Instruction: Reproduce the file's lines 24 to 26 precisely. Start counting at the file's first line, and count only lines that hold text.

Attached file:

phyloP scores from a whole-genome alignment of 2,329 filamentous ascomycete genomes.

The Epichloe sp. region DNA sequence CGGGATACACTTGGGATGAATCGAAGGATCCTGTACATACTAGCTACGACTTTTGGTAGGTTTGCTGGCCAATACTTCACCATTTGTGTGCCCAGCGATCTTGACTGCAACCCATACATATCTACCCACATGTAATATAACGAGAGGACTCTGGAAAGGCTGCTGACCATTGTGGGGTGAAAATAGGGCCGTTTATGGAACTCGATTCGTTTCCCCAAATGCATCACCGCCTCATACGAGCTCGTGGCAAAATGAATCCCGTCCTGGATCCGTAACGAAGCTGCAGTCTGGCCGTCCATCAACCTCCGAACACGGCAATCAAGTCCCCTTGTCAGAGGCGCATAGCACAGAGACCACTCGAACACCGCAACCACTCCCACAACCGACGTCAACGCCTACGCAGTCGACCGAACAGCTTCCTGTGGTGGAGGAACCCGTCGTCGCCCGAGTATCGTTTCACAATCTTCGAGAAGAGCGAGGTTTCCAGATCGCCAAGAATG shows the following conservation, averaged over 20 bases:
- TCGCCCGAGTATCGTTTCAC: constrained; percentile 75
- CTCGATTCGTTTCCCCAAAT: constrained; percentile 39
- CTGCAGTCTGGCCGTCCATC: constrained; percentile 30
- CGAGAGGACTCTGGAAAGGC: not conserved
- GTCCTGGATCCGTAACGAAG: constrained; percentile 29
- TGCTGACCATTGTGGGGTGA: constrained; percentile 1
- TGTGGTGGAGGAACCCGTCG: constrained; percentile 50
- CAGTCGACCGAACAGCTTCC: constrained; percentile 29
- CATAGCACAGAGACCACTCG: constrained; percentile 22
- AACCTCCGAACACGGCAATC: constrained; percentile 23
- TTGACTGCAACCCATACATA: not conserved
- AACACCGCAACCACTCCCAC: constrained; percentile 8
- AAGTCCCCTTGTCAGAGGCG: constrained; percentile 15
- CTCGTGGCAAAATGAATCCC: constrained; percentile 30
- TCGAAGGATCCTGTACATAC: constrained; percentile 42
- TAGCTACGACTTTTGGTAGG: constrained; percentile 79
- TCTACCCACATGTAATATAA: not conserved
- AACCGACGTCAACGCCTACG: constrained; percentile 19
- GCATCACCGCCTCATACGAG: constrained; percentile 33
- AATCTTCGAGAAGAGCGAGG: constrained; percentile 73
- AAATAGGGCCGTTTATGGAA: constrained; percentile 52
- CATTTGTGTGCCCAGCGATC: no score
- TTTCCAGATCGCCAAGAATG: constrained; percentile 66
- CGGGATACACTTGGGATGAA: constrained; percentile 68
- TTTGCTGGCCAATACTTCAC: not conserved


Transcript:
- CATTTGTGTGCCCAGCGATC: no score
- TTTCCAGATCGCCAAGAATG: constrained; percentile 66
- CGGGATACACTTGGGATGAA: constrained; percentile 68